I've come across a couple of alternatives to usability testing in a lab recently. The first is (extremely) rapid testing at a trade show booth, as described in the paper, Extremely Rapid Usability Testing.

Another is usability testing with a number of different audiences at museum conferences explained in, "Usability@90mph: Presenting and evaluation a new, high-speed method for demonstrating user testing in front of an audience".

The second method, which is done in 30 minutes, is basically this:

  1. Introduce the audience to the concepts of usability testing (which is observing users trying to conduct typical tasks on a website to identify usability problems) and site evaluation.
  2. Find a volunteer in the audience who is not already familiar with the site to test the site. Take the volunteer out of the room for a short period while showing the site in more depth to the audience.
  3. A representative of the site provides a more in-depth (but quick) overview of the site to the audience.
  4. Usability professionals, who will observe the tester, identify 4-5 tasks to be tested on the site with suggestions from the audience. These tasks should be confirmed as representative and typical by the representative of the site.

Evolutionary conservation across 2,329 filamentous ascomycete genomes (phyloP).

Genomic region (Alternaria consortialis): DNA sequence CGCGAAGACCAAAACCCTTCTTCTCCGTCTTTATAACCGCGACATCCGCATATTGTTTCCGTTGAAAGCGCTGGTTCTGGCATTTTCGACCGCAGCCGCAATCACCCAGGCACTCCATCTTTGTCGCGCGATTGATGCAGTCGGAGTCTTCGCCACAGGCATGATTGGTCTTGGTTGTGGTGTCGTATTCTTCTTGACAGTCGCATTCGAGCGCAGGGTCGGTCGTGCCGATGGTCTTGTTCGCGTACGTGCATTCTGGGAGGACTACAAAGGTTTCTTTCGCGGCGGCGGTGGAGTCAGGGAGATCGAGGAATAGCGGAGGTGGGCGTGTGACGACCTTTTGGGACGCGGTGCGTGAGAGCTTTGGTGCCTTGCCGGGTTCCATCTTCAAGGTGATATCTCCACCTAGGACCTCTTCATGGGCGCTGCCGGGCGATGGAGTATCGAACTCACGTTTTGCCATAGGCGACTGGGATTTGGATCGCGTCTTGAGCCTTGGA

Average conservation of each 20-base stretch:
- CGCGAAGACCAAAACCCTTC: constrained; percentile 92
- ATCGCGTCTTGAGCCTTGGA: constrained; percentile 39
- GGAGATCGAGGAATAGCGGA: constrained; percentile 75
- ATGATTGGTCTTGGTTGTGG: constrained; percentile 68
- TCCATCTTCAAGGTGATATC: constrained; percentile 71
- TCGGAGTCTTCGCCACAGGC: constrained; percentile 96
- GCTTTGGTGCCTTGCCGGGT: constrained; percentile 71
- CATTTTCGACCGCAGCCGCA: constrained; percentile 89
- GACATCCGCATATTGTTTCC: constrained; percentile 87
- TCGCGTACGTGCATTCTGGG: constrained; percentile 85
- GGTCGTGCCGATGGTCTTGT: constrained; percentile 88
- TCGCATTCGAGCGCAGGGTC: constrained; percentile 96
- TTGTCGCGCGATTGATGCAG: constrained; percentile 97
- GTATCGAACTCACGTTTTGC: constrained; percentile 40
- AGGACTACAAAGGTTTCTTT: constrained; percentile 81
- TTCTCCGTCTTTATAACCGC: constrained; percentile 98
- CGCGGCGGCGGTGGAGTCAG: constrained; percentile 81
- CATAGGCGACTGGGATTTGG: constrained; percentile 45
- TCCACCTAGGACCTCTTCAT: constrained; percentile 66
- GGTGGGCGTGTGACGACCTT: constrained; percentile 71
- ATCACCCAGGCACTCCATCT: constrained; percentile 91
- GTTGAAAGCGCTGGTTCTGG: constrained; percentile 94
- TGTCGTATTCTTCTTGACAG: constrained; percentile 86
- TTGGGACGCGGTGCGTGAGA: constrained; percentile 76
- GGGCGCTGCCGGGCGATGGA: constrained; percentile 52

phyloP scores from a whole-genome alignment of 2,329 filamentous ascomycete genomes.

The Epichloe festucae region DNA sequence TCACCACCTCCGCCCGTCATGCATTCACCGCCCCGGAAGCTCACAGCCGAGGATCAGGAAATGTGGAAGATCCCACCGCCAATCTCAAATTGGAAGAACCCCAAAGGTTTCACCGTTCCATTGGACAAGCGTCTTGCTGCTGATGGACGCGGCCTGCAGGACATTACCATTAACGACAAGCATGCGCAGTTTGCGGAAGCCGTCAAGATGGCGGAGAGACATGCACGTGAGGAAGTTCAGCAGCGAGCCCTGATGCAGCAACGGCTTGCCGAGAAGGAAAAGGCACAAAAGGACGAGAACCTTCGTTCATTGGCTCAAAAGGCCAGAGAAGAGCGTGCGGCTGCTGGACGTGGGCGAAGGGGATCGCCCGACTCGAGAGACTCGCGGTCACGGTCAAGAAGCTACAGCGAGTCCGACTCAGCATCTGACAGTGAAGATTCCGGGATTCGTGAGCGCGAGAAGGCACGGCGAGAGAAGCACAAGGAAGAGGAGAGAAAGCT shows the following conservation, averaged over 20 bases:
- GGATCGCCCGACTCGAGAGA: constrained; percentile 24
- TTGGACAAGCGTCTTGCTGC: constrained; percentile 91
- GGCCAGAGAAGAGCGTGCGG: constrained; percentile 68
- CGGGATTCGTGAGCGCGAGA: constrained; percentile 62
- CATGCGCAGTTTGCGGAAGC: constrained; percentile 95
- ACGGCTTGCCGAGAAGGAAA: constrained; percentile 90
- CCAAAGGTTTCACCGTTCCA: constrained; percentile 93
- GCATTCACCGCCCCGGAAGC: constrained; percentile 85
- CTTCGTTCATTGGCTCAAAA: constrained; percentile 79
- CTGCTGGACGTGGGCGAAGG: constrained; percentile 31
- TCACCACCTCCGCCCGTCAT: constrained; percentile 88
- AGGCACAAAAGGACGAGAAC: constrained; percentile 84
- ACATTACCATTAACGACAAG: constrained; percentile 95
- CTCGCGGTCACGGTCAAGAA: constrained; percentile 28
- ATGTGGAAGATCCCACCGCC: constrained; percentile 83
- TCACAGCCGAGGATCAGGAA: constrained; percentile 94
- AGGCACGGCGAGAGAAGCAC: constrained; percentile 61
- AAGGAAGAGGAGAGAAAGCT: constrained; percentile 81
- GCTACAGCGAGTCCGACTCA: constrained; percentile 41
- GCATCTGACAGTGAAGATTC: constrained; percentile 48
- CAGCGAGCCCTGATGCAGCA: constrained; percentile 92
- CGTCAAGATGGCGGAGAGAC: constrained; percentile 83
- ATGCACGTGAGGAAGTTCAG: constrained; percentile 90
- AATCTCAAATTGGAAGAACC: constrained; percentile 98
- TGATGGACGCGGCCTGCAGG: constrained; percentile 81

5. While the tasks are being identified with the audience, a facilitator explains to the volunteer outside the room how to participate in a usability test (i.e., explains to the volunteer that the exercise is a test of the site, not of the volunteer, and reminds him or her to explain out loud the rationale for how he or she is trying to complete the tasks).
  6. The volunteer returns to the room to test the site by trying to complete the tasks identified. The usability professionals observe the volunteer with the audience and take notes about completion rates, problems encountered, and possible recommendations.
  7. The facilitators/evaluators discuss and present the usability issues they identified, sometimes with explanations or clarifications from the volunteer on why certain actions or choices were taken.
  8. The audience is encouraged to note any usability issues they observed.
  9. Solicit as many design recommendations to address the usability issues as possible from the facilitators / evaluators, volunteer, audience, and the person familiar with the site.

I see a lot of benefits to this method:

  • Educating large groups of people about an important part of the web design process
  • Having the input of many people (hopefully representative or potential users) contribute to identifying key tasks to be tested, usability issues, and solutions
  • Getting direct, in-person recommendations and feedback from a large number of potential users
  • Depending on the nature of the conference, the potential for a wide geographic representation

The main potential drawback I see is that by testing in front of a large audience (in some cases as many as 200 people), the volunteer participant may behave differently than he or she normally would (using a website while being observed by as many as 200 people isn't exactly replicating the user's natural environment) by being more persistent in completing tasks or just uncomfortable. The method also basically excludes testers not comfortable in front of an audience.

However, overall it seems like it could be a great complement to a round of usability testing in a lab or contextual inquiry, and I would be quite intrigued to try it out.